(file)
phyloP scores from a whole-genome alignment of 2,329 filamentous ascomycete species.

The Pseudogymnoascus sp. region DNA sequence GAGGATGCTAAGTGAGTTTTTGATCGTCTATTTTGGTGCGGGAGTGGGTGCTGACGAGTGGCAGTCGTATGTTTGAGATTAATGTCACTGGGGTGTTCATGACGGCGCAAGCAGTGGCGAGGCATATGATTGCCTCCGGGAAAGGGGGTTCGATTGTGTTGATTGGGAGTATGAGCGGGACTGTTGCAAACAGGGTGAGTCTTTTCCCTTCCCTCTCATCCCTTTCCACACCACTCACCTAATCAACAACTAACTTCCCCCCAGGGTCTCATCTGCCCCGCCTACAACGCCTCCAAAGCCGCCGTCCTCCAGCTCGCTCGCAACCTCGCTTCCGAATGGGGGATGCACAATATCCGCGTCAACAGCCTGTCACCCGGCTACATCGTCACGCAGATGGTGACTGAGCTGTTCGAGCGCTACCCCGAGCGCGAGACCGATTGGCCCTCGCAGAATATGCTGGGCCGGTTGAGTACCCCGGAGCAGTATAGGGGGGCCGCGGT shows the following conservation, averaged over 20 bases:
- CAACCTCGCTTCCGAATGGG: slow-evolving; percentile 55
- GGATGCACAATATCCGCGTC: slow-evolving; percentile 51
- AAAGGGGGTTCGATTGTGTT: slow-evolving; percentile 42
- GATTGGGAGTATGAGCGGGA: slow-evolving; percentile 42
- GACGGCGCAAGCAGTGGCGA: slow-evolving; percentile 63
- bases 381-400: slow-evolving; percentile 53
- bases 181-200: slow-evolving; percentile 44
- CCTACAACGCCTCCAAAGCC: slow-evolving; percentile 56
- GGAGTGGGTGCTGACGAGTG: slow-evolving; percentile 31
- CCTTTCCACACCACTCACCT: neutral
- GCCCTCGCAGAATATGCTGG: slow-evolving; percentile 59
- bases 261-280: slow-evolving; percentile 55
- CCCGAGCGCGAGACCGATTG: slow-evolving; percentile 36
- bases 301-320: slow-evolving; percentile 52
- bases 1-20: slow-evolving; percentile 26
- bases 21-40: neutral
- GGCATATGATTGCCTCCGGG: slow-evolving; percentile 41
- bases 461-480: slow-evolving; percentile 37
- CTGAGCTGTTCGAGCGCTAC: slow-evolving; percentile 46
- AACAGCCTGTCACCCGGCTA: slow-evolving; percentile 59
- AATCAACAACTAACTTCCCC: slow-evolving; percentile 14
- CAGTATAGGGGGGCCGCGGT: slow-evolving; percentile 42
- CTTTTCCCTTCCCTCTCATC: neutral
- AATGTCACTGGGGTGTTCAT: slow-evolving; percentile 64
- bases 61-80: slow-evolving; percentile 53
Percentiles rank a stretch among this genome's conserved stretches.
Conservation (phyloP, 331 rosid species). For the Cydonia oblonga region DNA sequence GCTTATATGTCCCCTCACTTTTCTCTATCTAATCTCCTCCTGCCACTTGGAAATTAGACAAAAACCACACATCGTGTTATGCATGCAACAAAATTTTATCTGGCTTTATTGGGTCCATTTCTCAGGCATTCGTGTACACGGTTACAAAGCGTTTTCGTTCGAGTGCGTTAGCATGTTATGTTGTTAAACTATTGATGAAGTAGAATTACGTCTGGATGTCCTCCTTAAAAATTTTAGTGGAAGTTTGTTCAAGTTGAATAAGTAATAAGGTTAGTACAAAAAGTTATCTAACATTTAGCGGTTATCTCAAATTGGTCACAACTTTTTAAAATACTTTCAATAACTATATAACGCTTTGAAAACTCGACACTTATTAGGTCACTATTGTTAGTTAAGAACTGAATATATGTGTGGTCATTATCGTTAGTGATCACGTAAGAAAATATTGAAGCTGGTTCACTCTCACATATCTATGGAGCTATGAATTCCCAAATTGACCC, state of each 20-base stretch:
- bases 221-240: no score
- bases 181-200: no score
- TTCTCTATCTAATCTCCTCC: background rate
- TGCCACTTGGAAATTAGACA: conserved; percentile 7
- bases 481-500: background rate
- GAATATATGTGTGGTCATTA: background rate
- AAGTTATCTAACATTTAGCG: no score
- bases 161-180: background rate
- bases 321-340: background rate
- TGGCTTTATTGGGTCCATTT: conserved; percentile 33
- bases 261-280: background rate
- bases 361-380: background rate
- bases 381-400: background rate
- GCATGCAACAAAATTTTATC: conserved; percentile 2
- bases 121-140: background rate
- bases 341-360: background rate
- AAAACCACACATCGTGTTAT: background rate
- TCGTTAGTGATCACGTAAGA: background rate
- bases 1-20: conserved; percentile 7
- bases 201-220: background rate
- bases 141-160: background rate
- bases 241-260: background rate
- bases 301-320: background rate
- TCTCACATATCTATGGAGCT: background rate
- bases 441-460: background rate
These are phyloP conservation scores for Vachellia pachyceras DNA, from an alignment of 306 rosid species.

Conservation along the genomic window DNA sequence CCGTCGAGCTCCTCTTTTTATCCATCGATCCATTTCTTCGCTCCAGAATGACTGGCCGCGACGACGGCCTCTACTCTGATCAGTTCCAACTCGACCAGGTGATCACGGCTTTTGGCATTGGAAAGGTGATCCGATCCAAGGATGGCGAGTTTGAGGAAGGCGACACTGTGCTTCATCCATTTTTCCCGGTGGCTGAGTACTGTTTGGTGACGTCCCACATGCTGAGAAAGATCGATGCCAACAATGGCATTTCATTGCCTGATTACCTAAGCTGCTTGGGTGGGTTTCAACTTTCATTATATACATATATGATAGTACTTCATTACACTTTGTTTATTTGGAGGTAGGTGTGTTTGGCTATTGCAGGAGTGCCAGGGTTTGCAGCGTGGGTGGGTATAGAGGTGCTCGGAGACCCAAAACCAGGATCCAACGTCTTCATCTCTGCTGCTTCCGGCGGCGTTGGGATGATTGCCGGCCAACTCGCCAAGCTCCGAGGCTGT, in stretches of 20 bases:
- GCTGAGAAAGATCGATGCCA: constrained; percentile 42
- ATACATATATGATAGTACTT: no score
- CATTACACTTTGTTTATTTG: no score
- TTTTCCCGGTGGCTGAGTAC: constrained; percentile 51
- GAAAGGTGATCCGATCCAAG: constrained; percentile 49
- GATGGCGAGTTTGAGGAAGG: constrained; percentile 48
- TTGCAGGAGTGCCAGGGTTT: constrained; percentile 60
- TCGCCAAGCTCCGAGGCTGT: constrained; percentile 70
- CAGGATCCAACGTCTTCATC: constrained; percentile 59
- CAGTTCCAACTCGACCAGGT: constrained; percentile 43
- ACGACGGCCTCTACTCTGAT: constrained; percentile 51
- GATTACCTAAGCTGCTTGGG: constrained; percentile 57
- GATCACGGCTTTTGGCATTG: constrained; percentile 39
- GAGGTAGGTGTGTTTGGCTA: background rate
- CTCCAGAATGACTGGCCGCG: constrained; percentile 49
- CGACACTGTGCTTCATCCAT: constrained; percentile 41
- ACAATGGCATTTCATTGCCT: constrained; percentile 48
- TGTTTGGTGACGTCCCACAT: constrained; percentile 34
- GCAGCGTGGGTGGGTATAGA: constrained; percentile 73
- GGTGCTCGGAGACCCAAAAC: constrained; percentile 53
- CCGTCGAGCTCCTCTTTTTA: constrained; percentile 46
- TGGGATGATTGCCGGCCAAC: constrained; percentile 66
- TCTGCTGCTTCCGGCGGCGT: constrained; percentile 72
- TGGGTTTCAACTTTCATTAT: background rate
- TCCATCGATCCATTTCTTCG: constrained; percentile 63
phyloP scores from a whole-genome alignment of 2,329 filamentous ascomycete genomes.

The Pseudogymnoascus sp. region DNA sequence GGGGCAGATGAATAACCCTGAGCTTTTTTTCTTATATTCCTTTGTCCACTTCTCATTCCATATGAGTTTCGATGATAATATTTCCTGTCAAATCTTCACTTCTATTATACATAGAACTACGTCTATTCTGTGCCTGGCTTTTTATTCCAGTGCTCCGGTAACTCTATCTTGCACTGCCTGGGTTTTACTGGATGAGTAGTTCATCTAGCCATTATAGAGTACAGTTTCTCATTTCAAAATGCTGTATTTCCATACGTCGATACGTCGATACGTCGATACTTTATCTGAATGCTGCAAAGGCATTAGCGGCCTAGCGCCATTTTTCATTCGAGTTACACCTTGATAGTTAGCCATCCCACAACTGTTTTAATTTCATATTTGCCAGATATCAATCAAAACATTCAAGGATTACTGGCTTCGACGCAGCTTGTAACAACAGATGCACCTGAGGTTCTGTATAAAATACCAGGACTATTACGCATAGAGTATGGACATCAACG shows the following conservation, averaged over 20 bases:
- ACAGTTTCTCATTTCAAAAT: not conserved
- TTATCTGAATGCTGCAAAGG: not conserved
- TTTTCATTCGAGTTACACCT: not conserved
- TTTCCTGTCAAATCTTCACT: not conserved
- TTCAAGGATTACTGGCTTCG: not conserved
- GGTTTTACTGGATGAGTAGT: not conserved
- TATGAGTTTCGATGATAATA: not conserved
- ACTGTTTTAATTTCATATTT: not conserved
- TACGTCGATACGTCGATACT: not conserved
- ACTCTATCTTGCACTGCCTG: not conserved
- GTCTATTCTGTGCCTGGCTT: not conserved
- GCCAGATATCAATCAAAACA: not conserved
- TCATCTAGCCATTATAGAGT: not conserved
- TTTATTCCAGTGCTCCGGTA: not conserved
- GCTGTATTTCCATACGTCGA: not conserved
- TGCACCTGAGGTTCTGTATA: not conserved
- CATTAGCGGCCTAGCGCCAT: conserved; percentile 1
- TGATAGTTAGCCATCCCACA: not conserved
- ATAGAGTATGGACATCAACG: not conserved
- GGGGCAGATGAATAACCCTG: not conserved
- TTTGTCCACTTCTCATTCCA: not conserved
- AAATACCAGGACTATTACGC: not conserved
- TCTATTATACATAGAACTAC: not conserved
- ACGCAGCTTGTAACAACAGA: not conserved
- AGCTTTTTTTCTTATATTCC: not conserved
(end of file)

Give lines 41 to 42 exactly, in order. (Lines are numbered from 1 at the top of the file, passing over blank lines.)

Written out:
- bases 361-380: background rate
- bases 381-400: background rate